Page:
Thursday, April 1, 2010

A Change of Scenery, A Change of Pace

Well, we are now in Virginia, just outside D.C. for the Easter weekend. My sister and her husband live up here and we try to get up at least one a year, but it doesn't always happen. We flew up here with my mother, who will, God willing, celebrate her 90th birthday this coming October. She is moving slower, so traveling is not the easy trip it used to be. But I love that we can be together and wish my brother and his family could make it also.

The cherry blossoms are in bloom all around the Capital. We plan on driving in tomorrow and seeing them in all their glory. I want to go again to the WWII memorial. I always cry, especially when I pull up my father's name in the service computer. Then I want to go over the Pentagon to see the 9/11 memorial.

Washington is a wonderful place to visit our history, personal and national. The many marvels of the Smithsonian, the majesty of National Mall, the bookends of the Capital and the Lincoln Memorial, the reflecting ponds, the cherry trees - all have a story, and those stories all weave into the mosaic that forms who WE are. The United States of America.

A country founded by men with a thirst for freedom, with a desire to be more than mere puppet soldiers to a king many had never seen. Men with something I find to be lacking in out government today - the ability to put aside their personal differences to create a new system, the ability to realize the whole is greater than the part.

My own family came to America as a last recourse. They were Quaker, asked to leave Great Britain because of their religious beliefs. Settling in what would become New Jersey, they started a legacy of farmers who would work the land for more than four hundred years. I went back a few years ago, to show my children where their grandfather came from. It was sobering.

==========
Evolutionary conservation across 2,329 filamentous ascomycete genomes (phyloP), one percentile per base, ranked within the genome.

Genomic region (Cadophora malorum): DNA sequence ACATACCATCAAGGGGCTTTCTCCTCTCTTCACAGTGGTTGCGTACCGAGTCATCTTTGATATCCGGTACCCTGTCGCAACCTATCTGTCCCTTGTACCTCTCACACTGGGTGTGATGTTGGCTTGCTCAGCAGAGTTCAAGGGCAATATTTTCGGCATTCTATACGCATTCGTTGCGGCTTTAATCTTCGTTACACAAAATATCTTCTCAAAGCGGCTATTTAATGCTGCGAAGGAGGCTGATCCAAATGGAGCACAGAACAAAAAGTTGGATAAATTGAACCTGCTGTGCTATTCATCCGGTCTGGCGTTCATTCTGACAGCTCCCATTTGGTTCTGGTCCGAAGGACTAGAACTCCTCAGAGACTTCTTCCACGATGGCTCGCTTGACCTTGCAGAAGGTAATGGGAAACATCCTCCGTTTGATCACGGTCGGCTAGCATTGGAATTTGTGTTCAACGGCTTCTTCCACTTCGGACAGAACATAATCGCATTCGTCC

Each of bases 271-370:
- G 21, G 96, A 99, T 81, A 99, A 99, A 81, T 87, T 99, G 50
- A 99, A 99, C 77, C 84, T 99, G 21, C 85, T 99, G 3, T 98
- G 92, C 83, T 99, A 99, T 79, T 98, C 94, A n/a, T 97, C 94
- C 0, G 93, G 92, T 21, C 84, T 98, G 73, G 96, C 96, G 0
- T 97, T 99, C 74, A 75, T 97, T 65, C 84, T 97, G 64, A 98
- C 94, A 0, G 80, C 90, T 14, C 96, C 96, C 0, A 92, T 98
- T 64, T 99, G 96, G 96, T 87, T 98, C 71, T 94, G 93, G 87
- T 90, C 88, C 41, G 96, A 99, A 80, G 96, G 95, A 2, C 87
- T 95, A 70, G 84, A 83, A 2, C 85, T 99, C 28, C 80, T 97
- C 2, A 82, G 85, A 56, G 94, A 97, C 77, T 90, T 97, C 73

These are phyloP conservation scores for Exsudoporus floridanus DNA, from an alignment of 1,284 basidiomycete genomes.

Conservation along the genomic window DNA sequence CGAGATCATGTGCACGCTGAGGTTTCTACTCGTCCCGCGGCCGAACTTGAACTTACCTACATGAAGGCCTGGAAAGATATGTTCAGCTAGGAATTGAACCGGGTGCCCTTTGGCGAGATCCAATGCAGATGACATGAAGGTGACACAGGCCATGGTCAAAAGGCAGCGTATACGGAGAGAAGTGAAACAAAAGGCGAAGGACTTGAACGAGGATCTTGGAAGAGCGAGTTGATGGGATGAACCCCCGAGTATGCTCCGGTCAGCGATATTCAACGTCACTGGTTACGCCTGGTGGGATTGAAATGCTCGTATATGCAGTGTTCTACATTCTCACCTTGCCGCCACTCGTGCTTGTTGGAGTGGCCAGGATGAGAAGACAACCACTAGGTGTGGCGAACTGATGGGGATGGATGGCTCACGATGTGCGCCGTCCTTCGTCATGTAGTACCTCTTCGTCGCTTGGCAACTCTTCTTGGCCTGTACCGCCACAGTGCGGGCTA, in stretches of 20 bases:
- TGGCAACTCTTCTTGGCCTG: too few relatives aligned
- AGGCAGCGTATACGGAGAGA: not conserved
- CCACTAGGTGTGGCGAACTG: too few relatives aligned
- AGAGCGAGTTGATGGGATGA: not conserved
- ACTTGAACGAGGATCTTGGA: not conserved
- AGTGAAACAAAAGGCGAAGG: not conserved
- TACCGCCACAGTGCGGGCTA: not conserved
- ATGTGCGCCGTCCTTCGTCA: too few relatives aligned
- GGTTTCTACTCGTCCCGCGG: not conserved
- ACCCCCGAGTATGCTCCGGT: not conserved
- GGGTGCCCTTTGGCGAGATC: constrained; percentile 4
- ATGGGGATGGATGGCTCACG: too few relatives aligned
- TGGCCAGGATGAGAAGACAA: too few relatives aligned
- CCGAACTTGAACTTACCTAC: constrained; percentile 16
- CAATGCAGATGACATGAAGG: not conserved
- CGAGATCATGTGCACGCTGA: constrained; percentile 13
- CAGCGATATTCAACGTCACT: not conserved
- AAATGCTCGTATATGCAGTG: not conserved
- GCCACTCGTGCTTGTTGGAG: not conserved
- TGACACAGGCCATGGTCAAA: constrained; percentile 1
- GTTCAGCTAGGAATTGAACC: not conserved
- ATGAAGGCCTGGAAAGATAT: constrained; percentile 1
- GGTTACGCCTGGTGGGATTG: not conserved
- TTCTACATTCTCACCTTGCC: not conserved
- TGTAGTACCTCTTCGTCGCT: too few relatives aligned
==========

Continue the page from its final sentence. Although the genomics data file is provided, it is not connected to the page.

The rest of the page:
The old farmhouse and out buildings are gone. There is a subdivision on our farmland. But the family plot in the church cemetery is there, reminders of the impact we once had on this small Jersey town. My grandparents are buried there, as is my oldest sister. The church pulpit still bears the plaque noting the donation of my grandparents. There are still people around, growing fewer every year, who remember my father and his sister. Some who even went to school with them.

I live in Georgia, but my spiritual home is here in the North. My family roots run deep in this part of the country. I was born in Pennsylvania, my brother and sister in West Virginia. Northern born, southern raised, American through and through.

I wish I could say that about our government.

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